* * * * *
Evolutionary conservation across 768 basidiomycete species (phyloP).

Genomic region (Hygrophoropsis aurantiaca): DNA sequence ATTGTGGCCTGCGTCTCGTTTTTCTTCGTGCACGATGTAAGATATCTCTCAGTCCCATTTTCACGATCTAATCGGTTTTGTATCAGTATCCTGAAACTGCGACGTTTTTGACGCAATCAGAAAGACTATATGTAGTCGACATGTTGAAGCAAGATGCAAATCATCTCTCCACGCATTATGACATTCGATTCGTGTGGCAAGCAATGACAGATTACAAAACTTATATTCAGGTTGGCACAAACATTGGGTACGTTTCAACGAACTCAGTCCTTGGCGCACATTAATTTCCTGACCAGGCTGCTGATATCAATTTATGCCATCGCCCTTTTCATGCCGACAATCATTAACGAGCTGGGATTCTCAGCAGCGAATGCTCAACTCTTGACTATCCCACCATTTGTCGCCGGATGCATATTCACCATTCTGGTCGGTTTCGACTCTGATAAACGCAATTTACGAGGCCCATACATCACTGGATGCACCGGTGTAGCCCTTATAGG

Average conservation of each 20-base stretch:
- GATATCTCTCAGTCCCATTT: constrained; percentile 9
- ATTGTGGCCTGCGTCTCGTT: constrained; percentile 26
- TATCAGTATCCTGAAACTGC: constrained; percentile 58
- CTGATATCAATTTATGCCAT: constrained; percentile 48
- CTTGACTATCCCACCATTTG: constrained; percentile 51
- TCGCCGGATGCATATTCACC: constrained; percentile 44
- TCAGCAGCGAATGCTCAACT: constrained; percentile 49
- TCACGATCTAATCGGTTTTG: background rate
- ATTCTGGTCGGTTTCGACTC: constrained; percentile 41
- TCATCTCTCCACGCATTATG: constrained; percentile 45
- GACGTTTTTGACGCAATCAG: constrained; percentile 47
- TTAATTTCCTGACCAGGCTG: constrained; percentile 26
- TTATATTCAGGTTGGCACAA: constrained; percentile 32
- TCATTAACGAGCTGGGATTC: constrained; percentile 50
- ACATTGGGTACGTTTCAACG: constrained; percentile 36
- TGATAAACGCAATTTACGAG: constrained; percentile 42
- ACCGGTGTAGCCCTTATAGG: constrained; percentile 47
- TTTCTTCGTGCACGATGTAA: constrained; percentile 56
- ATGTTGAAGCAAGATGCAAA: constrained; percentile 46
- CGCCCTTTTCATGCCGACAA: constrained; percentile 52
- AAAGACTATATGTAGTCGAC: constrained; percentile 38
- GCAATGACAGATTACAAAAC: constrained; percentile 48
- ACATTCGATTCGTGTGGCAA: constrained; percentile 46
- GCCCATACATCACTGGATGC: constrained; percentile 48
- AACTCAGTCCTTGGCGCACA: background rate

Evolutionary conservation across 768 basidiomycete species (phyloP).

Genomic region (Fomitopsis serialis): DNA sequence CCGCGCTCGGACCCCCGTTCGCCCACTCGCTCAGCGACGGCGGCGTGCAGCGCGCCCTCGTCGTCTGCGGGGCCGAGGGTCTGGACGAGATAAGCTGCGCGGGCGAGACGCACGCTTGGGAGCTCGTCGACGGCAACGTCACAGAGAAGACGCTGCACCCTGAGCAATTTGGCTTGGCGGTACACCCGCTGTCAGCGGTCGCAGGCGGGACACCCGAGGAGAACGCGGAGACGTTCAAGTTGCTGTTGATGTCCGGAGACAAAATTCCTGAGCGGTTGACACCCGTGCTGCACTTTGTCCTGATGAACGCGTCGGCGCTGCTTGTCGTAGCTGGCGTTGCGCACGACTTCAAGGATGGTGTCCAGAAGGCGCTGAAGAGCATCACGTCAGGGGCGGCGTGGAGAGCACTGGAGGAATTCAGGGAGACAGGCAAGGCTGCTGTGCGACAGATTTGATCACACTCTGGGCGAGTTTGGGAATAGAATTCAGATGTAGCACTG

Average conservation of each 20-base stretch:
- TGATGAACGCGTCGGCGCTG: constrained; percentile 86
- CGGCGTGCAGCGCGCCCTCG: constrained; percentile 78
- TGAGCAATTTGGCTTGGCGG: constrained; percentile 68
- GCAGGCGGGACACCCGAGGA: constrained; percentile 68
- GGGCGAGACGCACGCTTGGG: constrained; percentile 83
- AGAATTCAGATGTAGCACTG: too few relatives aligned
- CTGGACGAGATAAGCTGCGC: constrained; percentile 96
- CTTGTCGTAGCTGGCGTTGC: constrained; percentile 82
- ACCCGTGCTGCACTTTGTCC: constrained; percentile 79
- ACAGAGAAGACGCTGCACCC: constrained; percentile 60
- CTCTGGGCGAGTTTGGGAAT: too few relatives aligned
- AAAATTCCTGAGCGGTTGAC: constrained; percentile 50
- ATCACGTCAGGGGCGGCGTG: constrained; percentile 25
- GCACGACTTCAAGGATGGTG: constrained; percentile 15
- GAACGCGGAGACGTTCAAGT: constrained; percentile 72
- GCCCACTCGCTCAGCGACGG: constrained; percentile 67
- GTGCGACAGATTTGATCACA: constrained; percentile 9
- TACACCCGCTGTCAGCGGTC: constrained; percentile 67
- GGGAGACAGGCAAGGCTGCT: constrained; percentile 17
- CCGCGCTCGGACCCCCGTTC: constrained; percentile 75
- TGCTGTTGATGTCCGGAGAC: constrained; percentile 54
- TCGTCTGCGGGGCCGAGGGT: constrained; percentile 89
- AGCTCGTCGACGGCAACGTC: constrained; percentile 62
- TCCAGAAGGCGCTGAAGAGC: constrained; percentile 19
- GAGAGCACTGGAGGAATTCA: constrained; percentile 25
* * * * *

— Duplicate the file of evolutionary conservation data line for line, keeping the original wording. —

Evolutionary conservation across 768 basidiomycete species (phyloP).

Genomic region (Hygrophoropsis aurantiaca): DNA sequence ATTGTGGCCTGCGTCTCGTTTTTCTTCGTGCACGATGTAAGATATCTCTCAGTCCCATTTTCACGATCTAATCGGTTTTGTATCAGTATCCTGAAACTGCGACGTTTTTGACGCAATCAGAAAGACTATATGTAGTCGACATGTTGAAGCAAGATGCAAATCATCTCTCCACGCATTATGACATTCGATTCGTGTGGCAAGCAATGACAGATTACAAAACTTATATTCAGGTTGGCACAAACATTGGGTACGTTTCAACGAACTCAGTCCTTGGCGCACATTAATTTCCTGACCAGGCTGCTGATATCAATTTATGCCATCGCCCTTTTCATGCCGACAATCATTAACGAGCTGGGATTCTCAGCAGCGAATGCTCAACTCTTGACTATCCCACCATTTGTCGCCGGATGCATATTCACCATTCTGGTCGGTTTCGACTCTGATAAACGCAATTTACGAGGCCCATACATCACTGGATGCACCGGTGTAGCCCTTATAGG

Average conservation of each 20-base stretch:
- GATATCTCTCAGTCCCATTT: constrained; percentile 9
- ATTGTGGCCTGCGTCTCGTT: constrained; percentile 26
- TATCAGTATCCTGAAACTGC: constrained; percentile 58
- CTGATATCAATTTATGCCAT: constrained; percentile 48
- CTTGACTATCCCACCATTTG: constrained; percentile 51
- TCGCCGGATGCATATTCACC: constrained; percentile 44
- TCAGCAGCGAATGCTCAACT: constrained; percentile 49
- TCACGATCTAATCGGTTTTG: background rate
- ATTCTGGTCGGTTTCGACTC: constrained; percentile 41
- TCATCTCTCCACGCATTATG: constrained; percentile 45
- GACGTTTTTGACGCAATCAG: constrained; percentile 47
- TTAATTTCCTGACCAGGCTG: constrained; percentile 26
- TTATATTCAGGTTGGCACAA: constrained; percentile 32
- TCATTAACGAGCTGGGATTC: constrained; percentile 50
- ACATTGGGTACGTTTCAACG: constrained; percentile 36
- TGATAAACGCAATTTACGAG: constrained; percentile 42
- ACCGGTGTAGCCCTTATAGG: constrained; percentile 47
- TTTCTTCGTGCACGATGTAA: constrained; percentile 56
- ATGTTGAAGCAAGATGCAAA: constrained; percentile 46
- CGCCCTTTTCATGCCGACAA: constrained; percentile 52
- AAAGACTATATGTAGTCGAC: constrained; percentile 38
- GCAATGACAGATTACAAAAC: constrained; percentile 48
- ACATTCGATTCGTGTGGCAA: constrained; percentile 46
- GCCCATACATCACTGGATGC: constrained; percentile 48
- AACTCAGTCCTTGGCGCACA: background rate

Evolutionary conservation across 768 basidiomycete species (phyloP).

Genomic region (Fomitopsis serialis): DNA sequence CCGCGCTCGGACCCCCGTTCGCCCACTCGCTCAGCGACGGCGGCGTGCAGCGCGCCCTCGTCGTCTGCGGGGCCGAGGGTCTGGACGAGATAAGCTGCGCGGGCGAGACGCACGCTTGGGAGCTCGTCGACGGCAACGTCACAGAGAAGACGCTGCACCCTGAGCAATTTGGCTTGGCGGTACACCCGCTGTCAGCGGTCGCAGGCGGGACACCCGAGGAGAACGCGGAGACGTTCAAGTTGCTGTTGATGTCCGGAGACAAAATTCCTGAGCGGTTGACACCCGTGCTGCACTTTGTCCTGATGAACGCGTCGGCGCTGCTTGTCGTAGCTGGCGTTGCGCACGACTTCAAGGATGGTGTCCAGAAGGCGCTGAAGAGCATCACGTCAGGGGCGGCGTGGAGAGCACTGGAGGAATTCAGGGAGACAGGCAAGGCTGCTGTGCGACAGATTTGATCACACTCTGGGCGAGTTTGGGAATAGAATTCAGATGTAGCACTG

Average conservation of each 20-base stretch:
- TGATGAACGCGTCGGCGCTG: constrained; percentile 86
- CGGCGTGCAGCGCGCCCTCG: constrained; percentile 78
- TGAGCAATTTGGCTTGGCGG: constrained; percentile 68
- GCAGGCGGGACACCCGAGGA: constrained; percentile 68
- GGGCGAGACGCACGCTTGGG: constrained; percentile 83
- AGAATTCAGATGTAGCACTG: too few relatives aligned
- CTGGACGAGATAAGCTGCGC: constrained; percentile 96
- CTTGTCGTAGCTGGCGTTGC: constrained; percentile 82
- ACCCGTGCTGCACTTTGTCC: constrained; percentile 79
- ACAGAGAAGACGCTGCACCC: constrained; percentile 60
- CTCTGGGCGAGTTTGGGAAT: too few relatives aligned
- AAAATTCCTGAGCGGTTGAC: constrained; percentile 50
- ATCACGTCAGGGGCGGCGTG: constrained; percentile 25
- GCACGACTTCAAGGATGGTG: constrained; percentile 15
- GAACGCGGAGACGTTCAAGT: constrained; percentile 72
- GCCCACTCGCTCAGCGACGG: constrained; percentile 67
- GTGCGACAGATTTGATCACA: constrained; percentile 9
- TACACCCGCTGTCAGCGGTC: constrained; percentile 67
- GGGAGACAGGCAAGGCTGCT: constrained; percentile 17
- CCGCGCTCGGACCCCCGTTC: constrained; percentile 75
- TGCTGTTGATGTCCGGAGAC: constrained; percentile 54
- TCGTCTGCGGGGCCGAGGGT: constrained; percentile 89
- AGCTCGTCGACGGCAACGTC: constrained; percentile 62
- TCCAGAAGGCGCTGAAGAGC: constrained; percentile 19
- GAGAGCACTGGAGGAATTCA: constrained; percentile 25